The following sections introduce the BtaCandidate class for particle candidates, explain how BtaCandidate lists are created and stored, and introduce you to tag variables.

BtaCandidate: the particle candidate class

A BtaCandidate is a representation of what is known or assumed about an (alleged, thus candidate) particle. Candidates can represent various levels of processing, various data types: a reconstructed object, a combination of candidates, a transformation of a candidate for a few examples.

From a coding point of view, BtaCandidate is a C++ class. Every particle candidate in the Event Store is stored as a BtaCandidate. This means that for every particle candidate, you can easily access its physics information using the accessor member function of the BtaCandidate class. Some of the most popular BtaCandidate functions include:

These values are for the BtaCandidate at the origin/decay vertex.

The table above provides a link to lists of kinematic and detector-level information that you can access for any BtaCandidate. You can also look at the header file, BtaCandidate.hh, for a complete list of member functions.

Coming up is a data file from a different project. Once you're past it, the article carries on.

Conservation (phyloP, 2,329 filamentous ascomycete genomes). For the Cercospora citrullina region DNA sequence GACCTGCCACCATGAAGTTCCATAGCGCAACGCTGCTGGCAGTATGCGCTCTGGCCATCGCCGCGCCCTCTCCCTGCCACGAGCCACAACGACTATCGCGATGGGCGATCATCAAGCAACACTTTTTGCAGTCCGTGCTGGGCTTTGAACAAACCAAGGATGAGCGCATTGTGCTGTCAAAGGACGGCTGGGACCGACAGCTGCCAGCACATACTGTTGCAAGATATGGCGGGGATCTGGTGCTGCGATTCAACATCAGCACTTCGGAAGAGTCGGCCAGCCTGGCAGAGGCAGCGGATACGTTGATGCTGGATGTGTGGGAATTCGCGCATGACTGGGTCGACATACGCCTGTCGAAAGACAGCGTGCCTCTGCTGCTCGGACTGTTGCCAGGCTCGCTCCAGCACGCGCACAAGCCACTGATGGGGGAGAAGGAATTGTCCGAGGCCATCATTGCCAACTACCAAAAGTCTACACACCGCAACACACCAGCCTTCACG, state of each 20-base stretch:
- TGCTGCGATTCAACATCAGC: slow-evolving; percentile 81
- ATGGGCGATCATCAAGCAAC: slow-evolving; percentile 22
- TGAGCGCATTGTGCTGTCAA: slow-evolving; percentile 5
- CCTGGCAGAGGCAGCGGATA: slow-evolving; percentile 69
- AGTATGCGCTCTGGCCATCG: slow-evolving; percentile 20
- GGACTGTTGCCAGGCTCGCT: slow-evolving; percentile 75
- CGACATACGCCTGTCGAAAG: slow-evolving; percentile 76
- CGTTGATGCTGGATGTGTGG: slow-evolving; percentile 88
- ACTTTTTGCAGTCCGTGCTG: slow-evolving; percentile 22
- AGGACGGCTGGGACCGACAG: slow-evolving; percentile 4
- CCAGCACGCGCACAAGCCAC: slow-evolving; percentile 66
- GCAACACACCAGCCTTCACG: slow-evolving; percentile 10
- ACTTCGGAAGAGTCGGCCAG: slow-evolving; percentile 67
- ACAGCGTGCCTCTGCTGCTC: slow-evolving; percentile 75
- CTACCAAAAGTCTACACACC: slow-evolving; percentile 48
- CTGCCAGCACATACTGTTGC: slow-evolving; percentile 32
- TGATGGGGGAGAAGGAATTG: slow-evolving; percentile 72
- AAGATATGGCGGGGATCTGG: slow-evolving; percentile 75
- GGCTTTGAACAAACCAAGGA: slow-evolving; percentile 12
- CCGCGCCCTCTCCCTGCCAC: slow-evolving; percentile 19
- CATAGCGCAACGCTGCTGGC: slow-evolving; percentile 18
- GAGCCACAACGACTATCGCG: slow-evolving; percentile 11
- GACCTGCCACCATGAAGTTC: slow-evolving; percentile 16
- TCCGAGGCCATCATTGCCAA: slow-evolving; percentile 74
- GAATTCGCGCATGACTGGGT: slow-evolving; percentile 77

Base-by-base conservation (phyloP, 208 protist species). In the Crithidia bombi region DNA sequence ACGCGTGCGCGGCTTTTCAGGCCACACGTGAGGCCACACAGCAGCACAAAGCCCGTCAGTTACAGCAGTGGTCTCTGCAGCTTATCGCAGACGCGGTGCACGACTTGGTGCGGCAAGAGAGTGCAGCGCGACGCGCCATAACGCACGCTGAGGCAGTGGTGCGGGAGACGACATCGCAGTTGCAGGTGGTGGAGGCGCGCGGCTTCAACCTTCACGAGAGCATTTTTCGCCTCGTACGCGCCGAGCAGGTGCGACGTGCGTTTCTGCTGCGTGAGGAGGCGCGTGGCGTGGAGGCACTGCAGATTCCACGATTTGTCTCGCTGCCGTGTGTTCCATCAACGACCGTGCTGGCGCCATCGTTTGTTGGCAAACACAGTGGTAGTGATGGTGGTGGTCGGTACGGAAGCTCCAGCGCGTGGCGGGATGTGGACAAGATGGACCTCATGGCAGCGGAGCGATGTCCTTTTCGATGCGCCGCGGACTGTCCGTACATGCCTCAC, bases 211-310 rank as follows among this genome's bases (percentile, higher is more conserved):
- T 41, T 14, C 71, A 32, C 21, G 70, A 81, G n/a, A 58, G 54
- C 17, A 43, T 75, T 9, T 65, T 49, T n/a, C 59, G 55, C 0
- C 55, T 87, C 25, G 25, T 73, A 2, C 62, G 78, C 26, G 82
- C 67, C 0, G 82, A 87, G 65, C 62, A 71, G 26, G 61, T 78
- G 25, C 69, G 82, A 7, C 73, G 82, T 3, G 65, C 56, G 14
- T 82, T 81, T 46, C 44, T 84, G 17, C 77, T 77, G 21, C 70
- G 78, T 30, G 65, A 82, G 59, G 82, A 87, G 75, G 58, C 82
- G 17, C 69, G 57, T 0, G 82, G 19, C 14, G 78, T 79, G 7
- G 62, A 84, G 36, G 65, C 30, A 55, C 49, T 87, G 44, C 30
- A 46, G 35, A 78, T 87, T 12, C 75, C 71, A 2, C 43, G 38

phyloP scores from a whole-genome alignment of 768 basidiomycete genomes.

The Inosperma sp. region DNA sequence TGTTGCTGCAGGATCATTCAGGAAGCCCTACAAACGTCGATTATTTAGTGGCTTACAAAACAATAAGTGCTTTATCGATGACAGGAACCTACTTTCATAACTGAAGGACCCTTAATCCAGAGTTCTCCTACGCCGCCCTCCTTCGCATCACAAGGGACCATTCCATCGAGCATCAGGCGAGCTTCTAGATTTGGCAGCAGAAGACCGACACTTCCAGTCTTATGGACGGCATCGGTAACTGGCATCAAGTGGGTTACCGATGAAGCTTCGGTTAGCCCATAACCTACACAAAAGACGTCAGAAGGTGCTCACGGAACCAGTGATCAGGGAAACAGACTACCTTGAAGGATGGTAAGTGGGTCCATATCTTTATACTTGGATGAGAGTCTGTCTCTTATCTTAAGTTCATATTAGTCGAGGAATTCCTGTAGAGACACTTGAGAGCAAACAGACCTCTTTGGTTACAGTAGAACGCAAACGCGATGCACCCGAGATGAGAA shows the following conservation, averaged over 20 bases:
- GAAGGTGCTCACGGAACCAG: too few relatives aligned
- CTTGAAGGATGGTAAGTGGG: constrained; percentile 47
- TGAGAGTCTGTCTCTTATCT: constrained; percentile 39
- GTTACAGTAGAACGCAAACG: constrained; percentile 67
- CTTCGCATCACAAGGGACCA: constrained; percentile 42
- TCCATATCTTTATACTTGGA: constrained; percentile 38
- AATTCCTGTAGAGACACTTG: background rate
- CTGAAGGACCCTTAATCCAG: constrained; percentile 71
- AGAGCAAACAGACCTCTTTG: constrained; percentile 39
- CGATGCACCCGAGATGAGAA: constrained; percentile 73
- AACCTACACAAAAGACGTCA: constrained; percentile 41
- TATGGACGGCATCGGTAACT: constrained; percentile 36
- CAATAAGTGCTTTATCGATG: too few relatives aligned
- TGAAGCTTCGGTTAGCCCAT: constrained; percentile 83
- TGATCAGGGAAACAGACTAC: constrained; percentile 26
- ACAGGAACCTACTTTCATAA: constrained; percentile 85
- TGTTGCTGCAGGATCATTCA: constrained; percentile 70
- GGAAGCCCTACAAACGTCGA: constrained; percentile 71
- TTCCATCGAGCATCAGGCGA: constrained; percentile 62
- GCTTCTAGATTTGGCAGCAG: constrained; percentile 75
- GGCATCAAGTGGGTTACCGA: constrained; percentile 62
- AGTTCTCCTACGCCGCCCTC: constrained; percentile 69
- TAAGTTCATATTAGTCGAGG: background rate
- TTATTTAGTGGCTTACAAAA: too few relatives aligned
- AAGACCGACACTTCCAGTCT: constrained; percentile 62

BtaCandidate Lists

BtaCandidates are stored in lists (C++ class HepAList). There are two main types of BtaCandidate list:

Two OPR lists that you will probably encounter a lot are the ChargedTracks list of charged candidates, and the CalorNeutral list of neutral candidates. These lists serve as the building blocks for nearly all other lists.

Run-time lists are built from OPR lists or from other run-time lists:

BaBar packages contain code to produce many different run-time lists. Some lists, like GoodTracksLoose and GoodPhotonLoose, are almost always produced Other lists are produced by the default job for some packages but not others. Fortunately, it is usually not too hard to "turn on" the production of a run-time list by changing some tcl parameters.

Advanced users can also build their own lists. The SimpleComposition and CompositionTools packages provide the list-building tools.
(Not recommended for beginners.)

The table above provides a link to a table of available BtaCandidate lists.

Tag-level ("nano") variables

In addition to lists of BtaCandidates, the Event Store also contains tag (or "nano") variables. These are variables that describe the overall event rather than individual BtaCandidates. Examples of tag variables include:

Tag variables are useful because they allow you to quickly skim over the database and select events with desirable characteristics. The skim is fast because you do not have to query each object in the event for the information that you require - you just have to look at the summary object.

For example, if you are interested only in events with a high-momentum lepton, then you can just demand that the high-momentum lepton tag-bit be set to "true". This is a lot faster than accessing a list of lepton BtaCandidates, and checking them one by one to see if one of them has a high momentum, as you would have to do if the tag variable were not provided.